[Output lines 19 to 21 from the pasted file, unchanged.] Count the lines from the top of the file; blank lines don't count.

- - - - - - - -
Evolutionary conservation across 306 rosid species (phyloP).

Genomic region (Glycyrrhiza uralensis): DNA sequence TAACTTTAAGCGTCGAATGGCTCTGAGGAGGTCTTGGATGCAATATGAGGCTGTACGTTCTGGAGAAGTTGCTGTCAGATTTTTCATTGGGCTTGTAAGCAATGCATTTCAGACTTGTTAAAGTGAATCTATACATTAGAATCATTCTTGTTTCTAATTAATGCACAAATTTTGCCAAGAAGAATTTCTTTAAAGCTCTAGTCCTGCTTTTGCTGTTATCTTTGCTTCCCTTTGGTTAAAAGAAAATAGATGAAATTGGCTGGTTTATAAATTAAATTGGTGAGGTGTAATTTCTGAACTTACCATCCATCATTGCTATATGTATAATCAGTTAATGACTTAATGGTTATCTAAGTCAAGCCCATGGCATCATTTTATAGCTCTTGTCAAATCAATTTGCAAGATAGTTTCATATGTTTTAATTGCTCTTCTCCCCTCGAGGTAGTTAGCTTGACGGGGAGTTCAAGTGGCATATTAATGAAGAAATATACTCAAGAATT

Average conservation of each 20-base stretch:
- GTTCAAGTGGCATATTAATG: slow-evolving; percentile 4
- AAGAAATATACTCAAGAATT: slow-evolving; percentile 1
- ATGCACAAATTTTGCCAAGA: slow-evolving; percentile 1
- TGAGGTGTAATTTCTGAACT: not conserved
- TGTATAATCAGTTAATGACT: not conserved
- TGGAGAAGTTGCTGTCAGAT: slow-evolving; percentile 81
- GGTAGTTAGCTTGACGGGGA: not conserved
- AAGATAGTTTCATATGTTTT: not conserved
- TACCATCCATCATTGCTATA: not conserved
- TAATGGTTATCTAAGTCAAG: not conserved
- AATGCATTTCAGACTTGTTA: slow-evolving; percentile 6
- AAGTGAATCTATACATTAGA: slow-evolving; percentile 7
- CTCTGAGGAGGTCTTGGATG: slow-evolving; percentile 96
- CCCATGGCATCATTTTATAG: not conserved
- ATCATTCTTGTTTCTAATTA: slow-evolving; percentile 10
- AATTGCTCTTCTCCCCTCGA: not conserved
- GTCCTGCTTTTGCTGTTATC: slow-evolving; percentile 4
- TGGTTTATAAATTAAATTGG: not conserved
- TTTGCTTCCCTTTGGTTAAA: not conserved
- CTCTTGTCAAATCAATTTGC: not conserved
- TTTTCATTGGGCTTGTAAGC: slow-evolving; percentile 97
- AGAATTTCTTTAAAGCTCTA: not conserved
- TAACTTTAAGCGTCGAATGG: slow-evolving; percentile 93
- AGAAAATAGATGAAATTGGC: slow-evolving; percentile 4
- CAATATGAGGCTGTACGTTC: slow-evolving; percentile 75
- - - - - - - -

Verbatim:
- AATTGCTCTTCTCCCCTCGA: not conserved
- GTCCTGCTTTTGCTGTTATC: slow-evolving; percentile 4
- TGGTTTATAAATTAAATTGG: not conserved